Last year we hinted that another Thunderbolt revision would happen this year, with a speed bump in 2014. It turns out that's exactly what's being announced at NAB this week. Intel took the opportunity to unveil its first 2013 Thunderbolt controllers as well as tease next year's Thunderbolt spec update. As a refresher, Cactus Ridge was the codename of the Thunderbolt controllers that accompanied Ivy Bridge systems. Haswell gets a new set of controllers: Redwood Ridge.

Intel is announcing two this week: the DSL4510 and DSL4410. These two are replacements for Intel's current DSL3510 and DSL3310, with 4/2 and 2/1 (channels/ports) respectively. There are no performance changes other than official support for DisplayPort 1.2 (and thus 4K displays). If you connect either of these parts to a Thunderbolt display you still only get DP 1.1a support. There's still a PCIe gen 2 x4 interface on the other end of these controllers.

The Redwood Ridge parts should be a little cheaper as they integrate a 1V voltage regulator that used to be external. The integration also reduces board area by a bit. Power consumption is also lower at idle compared to Cactus Ridge, and disconnected power consumption is significantly lower (1mW vs. 7mW for Cactus Ridge). Redwood Ridge includes the appropriate hooks for Haswell's upcoming aggressive platform power management reductions. Ultimately this is the real focus behind Redwood Ridge. With Haswell, all components on the platform need to be more power efficient - Intel's own silicon included.

Next year Intel will introduce Falcon Ridge, the first real performance upgrade to Thunderbolt. Intel is only mentioning an increase in performance to 20Gbps, which I can only assume refers to signaling speed per Thunderbolt lane. If that's correct we'd be looking at a doubling in peak theoretical bandwidth over Thunderbolt, perhaps finally making this interface useful for external GPUs. No word on a release timeframe for Falcon Ridge, but my guess is that we'll see it debut around Broadwell (14nm Haswell shrink). Given that Haswell is a late Q2/Q3 launch at best, I'd say end of 2014 is likely for Falcon Ridge.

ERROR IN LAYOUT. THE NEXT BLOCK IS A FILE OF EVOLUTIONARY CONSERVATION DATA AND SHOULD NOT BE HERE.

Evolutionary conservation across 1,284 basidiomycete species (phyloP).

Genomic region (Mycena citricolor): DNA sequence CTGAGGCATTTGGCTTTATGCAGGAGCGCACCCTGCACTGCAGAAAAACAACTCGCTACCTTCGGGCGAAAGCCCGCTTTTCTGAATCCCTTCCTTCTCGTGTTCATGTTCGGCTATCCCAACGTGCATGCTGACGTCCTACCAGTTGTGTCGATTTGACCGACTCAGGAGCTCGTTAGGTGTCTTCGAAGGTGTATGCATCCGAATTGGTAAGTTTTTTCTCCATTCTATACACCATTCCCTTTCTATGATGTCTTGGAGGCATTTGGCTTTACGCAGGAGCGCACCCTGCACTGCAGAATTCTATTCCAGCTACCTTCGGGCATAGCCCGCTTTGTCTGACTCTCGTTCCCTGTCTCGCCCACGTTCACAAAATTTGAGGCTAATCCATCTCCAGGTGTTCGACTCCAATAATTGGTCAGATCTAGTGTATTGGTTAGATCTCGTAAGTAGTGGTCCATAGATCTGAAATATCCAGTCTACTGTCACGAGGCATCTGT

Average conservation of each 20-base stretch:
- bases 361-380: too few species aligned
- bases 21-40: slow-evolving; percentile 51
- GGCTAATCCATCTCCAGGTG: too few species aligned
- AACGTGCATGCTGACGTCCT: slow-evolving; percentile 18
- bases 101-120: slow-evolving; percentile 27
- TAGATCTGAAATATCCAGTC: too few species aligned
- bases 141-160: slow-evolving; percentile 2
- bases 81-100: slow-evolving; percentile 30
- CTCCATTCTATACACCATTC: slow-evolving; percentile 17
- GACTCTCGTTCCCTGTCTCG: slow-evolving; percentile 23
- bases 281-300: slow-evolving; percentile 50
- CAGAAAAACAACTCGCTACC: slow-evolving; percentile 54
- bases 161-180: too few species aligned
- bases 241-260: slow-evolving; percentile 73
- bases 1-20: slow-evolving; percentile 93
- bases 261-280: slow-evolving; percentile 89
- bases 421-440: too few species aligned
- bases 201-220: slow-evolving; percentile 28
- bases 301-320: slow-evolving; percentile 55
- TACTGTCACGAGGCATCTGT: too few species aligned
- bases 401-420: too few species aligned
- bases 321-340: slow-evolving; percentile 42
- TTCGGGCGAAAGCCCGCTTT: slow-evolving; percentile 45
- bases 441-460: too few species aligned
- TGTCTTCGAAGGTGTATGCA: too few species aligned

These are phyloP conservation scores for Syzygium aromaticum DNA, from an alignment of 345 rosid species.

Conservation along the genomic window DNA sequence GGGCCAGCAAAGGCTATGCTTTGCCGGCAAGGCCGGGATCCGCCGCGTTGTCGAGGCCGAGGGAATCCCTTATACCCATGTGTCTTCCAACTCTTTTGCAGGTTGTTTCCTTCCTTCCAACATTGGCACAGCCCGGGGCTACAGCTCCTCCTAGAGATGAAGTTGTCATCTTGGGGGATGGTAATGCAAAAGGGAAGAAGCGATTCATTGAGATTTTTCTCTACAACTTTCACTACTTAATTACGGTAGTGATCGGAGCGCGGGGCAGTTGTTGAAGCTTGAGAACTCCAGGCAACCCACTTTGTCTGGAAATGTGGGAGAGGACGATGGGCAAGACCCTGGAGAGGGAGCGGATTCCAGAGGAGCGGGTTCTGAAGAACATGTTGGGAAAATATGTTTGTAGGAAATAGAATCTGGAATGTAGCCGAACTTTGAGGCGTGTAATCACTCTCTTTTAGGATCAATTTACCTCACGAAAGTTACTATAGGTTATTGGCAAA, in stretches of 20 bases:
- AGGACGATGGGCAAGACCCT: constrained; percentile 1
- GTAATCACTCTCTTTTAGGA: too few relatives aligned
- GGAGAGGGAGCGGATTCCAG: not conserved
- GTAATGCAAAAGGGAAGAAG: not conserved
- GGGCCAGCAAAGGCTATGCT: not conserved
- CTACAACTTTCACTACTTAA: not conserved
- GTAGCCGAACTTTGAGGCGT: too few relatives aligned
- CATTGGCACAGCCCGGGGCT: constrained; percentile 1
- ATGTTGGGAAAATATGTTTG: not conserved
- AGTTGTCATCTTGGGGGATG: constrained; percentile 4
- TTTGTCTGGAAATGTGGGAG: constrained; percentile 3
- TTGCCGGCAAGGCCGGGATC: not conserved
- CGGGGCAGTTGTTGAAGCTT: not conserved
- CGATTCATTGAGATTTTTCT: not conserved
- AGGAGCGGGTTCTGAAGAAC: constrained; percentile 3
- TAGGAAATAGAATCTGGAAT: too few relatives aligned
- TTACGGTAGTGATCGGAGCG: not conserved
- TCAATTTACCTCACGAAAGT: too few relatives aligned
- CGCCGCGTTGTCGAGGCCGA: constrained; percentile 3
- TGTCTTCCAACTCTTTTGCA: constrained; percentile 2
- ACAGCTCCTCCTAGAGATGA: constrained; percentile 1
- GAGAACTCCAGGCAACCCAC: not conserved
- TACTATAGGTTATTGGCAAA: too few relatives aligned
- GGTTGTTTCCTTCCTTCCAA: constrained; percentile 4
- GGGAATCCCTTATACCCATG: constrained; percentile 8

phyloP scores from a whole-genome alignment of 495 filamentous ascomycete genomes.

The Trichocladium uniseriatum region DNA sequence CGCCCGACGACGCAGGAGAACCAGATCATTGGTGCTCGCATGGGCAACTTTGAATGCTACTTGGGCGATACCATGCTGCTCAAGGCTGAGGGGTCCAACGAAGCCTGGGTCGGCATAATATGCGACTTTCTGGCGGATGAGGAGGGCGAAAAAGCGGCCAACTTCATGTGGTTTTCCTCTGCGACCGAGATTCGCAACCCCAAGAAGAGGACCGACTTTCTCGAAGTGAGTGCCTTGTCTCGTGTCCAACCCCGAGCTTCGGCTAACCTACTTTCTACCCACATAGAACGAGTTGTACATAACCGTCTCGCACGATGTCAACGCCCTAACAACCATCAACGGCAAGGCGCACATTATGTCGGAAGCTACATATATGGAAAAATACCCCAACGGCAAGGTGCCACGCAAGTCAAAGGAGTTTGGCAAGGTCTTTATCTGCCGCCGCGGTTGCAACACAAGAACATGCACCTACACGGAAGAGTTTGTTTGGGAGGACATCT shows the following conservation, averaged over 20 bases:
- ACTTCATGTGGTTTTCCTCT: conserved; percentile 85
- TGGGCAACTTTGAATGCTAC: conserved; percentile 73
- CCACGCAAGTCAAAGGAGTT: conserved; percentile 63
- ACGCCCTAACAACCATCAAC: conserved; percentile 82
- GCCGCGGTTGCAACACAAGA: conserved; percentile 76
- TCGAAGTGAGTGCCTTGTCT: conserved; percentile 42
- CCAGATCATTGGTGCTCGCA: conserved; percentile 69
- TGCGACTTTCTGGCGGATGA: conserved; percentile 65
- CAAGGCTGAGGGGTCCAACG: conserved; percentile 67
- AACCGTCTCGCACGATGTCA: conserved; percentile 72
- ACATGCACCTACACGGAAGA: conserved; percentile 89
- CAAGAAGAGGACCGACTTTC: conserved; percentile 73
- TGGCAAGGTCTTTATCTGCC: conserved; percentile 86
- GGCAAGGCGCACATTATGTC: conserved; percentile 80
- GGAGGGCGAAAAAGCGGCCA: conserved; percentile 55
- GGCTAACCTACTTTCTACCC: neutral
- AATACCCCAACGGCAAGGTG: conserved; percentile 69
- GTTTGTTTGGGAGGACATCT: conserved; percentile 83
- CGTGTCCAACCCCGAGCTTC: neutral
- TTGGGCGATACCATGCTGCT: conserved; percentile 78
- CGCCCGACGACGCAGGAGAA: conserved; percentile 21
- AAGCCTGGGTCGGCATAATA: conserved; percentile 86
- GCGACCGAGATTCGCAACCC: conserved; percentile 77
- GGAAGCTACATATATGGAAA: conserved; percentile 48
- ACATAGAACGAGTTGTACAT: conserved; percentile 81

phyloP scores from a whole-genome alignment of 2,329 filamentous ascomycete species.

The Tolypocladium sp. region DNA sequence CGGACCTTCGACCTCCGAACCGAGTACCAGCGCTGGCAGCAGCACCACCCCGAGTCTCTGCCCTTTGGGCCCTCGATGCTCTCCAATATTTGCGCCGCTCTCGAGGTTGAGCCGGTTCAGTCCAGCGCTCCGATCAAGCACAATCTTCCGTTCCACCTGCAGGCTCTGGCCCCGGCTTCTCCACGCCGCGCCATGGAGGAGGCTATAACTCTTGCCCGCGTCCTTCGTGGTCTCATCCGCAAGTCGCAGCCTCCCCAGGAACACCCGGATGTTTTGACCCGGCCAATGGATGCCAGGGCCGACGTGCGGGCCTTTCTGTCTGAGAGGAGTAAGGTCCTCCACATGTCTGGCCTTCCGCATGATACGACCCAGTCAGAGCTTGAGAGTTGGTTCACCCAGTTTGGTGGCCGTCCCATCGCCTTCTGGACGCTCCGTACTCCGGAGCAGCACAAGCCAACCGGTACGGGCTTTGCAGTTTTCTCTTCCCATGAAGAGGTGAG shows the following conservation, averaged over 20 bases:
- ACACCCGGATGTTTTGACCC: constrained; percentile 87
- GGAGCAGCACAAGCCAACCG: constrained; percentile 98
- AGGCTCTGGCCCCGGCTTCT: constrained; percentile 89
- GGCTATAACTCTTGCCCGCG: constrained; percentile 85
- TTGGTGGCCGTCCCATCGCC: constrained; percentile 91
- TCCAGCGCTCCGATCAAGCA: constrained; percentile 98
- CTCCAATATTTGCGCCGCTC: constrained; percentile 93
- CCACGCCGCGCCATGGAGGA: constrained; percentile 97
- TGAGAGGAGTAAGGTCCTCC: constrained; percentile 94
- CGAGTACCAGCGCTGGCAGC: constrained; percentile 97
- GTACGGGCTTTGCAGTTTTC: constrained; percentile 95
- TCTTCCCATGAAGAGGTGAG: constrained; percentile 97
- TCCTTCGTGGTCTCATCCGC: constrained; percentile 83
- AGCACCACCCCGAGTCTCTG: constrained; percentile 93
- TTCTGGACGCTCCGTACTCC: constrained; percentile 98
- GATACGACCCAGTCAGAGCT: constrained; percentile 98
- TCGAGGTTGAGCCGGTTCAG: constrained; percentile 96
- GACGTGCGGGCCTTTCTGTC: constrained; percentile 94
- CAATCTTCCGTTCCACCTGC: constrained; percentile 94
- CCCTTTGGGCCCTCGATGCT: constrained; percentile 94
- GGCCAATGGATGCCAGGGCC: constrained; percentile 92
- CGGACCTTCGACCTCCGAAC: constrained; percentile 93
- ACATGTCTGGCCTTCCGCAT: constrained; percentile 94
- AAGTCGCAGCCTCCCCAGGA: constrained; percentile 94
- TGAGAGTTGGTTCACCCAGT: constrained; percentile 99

Dropping power, BOM cost and increase performance in the future are all great, but Thunderbolt adoption on the PC remains embarassing at best. There's a lot of finger pointing between Intel and Microsoft on this, but none of it matters to the end user. Apple continues to be the only platform player that seems to get Thunderbolt and take it seriously. If Intel wants Redwood or Falcon Ridge to matter, it needs to make sure that we actually see real adoption of Thunderbolt in the PC space - with backwards compatibility guaranteed between those devices that have been shipping on the market for a couple of years now.

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  • Kevin G - Monday, April 8, 2013 - link

    DP 1.2 support? I see this as being the gateway for Apple to finally update the Mac Pro line. They've been holding out on the Mac Pro update partially due how to implement Thunderbolt on in their professional line up. Now they have the means to get 4K output out of a single connector. I figure these controllers will be on the GPU PCB as special edition Geforce or Radeon card specific to the Mac Pro's.
  • FeelLicks - Monday, April 8, 2013 - link

    I wonder if DP 1.2 support is the cause for delay of Belkin's TB Express Dock? Or is it too late for that? In which case it makes buying the Dock a very UN-future proof purchase at this time...
  • repoman27 - Monday, April 8, 2013 - link

    The first and second gen Thunderbolt controllers (Light/Eagle/Cactus Ridge) were designed specifically to accompany LGA 1155 Sandy Bridge and Ivy Bridge systems. Mac Pros are Xeon based. The lack of an LGA 2011 Xeon with integrated graphics or some other graceful means of piping the DisplayPort output from the dGPU to the Thunderbolt controller is more the issue at hand. Until this past December, DisplayPort 1.2 displays weren't even available, so it's not like Thunderbolt being limited to DP 1.1a would have held the Mac Pro refresh back in any way.